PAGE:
Swisscom plans to connect 100,000 premises to G.Fast technology by the end of next year, but the company’s CTIO is more interested in monetisation.

The Switzerland-based operator revealed the target as it claimed to be the first operator in Europe to launch the FTTC-based tech.

The company sent out a press release at Broadband World Forum detailing a network expansion it started last month.

It said only G.fast-compatible 16-port hardware has been used for the upgrade, which will deliver speeds of up to 500MBps.

The release did not reveal the extent of the deployment, but a Swisscom spokesperson told European Communications that 1,000 connections had been made thus far as part of a “technical” launch.

The operator plans to connect 100,000 premises by the end of next year, the spokesperson added, while 85 percent of premises in Switzerland are set to get access to 100MBps broadband by the end of 2020.

Swisscom, which has worked with Huawei to upgrade its broadband network over the last four years, said 2.2 million of the 3.3 million customers currently able to access “ultrafast” speeds – generally regarded as 100MBps – had access to FTTx technology.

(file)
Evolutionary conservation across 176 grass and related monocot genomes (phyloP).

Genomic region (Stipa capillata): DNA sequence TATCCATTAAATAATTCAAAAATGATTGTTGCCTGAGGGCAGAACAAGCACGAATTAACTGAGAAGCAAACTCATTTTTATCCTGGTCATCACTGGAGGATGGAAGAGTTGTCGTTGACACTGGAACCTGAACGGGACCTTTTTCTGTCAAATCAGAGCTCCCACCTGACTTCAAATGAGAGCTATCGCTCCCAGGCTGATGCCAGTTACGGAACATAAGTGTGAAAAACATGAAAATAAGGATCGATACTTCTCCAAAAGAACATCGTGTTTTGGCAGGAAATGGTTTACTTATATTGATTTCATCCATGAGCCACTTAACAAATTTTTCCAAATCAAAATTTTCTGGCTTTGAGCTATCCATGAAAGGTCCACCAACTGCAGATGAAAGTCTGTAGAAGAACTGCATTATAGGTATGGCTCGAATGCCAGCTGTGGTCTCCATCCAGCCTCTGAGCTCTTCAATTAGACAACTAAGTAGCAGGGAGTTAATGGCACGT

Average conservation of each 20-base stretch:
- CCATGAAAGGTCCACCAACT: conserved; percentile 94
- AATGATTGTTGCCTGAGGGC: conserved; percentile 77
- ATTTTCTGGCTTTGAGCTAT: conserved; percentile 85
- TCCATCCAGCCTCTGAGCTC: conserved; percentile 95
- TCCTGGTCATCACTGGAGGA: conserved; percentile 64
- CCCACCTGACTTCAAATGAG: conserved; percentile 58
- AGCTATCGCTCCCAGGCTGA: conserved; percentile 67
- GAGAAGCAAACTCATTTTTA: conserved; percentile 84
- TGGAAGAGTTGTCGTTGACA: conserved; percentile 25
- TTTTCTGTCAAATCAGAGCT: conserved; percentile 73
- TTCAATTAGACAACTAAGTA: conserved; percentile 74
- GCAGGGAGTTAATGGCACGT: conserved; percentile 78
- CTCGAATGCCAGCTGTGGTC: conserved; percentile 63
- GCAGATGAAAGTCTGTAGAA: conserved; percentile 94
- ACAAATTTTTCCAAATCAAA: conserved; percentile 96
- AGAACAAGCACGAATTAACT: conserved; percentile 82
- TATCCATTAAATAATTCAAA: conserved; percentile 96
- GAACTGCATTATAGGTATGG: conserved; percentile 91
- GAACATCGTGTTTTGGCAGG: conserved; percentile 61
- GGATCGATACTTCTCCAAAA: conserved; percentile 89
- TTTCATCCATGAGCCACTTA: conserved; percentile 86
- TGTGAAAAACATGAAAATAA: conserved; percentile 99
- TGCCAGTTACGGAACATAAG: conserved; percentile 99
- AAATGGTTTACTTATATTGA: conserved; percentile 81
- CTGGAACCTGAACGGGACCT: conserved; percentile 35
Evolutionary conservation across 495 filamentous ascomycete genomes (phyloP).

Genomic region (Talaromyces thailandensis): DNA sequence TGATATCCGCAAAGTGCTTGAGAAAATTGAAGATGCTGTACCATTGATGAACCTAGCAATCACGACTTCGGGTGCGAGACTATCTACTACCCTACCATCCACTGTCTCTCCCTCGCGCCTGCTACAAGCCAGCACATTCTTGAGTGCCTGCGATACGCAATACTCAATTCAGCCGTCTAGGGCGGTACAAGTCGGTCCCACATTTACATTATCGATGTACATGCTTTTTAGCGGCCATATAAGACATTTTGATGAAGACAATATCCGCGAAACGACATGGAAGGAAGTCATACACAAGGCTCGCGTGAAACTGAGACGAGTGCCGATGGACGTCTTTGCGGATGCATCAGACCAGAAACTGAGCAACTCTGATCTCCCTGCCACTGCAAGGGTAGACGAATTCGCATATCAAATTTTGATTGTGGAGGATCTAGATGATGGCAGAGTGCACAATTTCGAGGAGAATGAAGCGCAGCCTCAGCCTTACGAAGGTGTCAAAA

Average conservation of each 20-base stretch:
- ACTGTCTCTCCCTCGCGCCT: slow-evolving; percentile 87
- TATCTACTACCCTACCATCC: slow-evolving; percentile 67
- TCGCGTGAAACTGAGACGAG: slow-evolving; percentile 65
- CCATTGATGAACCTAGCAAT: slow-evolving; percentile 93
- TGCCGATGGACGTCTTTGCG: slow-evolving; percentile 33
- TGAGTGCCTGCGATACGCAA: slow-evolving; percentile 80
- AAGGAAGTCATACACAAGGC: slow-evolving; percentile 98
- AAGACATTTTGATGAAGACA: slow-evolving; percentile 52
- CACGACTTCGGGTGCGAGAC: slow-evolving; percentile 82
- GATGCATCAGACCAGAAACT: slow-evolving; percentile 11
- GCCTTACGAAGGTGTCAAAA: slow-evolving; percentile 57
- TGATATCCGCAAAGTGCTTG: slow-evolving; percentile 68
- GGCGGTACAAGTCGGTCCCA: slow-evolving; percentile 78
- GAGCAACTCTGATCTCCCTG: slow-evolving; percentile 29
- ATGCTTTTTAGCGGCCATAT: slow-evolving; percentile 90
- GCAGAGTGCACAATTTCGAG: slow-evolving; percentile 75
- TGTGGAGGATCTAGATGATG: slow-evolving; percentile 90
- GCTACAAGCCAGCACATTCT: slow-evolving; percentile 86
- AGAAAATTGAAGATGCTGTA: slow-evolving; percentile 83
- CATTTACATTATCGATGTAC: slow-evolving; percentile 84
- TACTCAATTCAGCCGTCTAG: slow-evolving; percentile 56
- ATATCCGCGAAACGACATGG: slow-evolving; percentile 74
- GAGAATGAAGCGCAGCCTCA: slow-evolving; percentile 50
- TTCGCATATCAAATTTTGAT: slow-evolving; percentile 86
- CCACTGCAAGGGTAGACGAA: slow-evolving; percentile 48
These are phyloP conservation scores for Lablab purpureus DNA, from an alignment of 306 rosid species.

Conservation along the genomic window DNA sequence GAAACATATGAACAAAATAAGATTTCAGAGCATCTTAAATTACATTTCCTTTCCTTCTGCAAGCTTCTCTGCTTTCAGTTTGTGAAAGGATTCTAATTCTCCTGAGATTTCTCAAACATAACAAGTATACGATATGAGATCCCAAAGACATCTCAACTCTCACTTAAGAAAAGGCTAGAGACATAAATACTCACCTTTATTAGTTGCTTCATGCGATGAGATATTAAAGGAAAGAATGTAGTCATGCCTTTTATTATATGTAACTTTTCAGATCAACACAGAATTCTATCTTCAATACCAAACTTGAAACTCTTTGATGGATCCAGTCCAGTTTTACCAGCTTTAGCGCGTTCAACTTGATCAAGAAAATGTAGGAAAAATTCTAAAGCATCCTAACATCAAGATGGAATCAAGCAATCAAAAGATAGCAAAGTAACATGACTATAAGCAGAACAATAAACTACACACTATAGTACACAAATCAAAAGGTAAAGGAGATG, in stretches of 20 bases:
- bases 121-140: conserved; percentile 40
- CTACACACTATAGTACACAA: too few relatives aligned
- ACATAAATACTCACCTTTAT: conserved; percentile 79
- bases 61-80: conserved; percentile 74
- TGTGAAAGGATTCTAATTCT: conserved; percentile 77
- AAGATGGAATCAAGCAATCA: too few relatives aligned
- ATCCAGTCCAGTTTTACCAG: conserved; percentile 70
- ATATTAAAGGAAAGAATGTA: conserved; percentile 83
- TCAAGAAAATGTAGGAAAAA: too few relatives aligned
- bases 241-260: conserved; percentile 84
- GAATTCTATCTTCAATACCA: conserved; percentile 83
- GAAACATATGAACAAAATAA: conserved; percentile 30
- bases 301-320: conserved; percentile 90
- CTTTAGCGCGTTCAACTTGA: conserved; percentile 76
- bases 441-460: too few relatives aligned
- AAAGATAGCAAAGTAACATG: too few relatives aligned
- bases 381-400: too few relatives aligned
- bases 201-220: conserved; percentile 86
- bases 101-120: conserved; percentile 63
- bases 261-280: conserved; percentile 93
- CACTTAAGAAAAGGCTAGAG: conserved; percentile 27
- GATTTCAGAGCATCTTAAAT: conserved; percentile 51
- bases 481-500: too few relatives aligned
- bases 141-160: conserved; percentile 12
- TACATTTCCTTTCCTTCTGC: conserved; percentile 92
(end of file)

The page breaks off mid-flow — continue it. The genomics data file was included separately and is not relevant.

In a keynote speech at the annual show in London, the operator’s CTIO talked up a quirk of Switzerland’s infrastructure that enabled it to fast track G.Fast.

Heinz Herren said he was grateful for the 500,000 manholes that previous generations had built across the country because they are “perfect” for deploying G.Fast.

Although the tech promises 500MBps, Herren admitted 80-100MBps was sufficient for the average household today.

Nevertheless, he said the investments Swisscom is making in its infrastructure – CHF1.8 billion this year alone – were definitely worth it.

He cited increasing market share and rising ARPU as evidence.

Herren also said the debate the industry is having about broadband should not be about the tech.

“It’s more about monetisation,” Herren concluded, citing tariffs based on speed not data buckets.
 
Read more

G.fast to serve 29m households by 2021, says report

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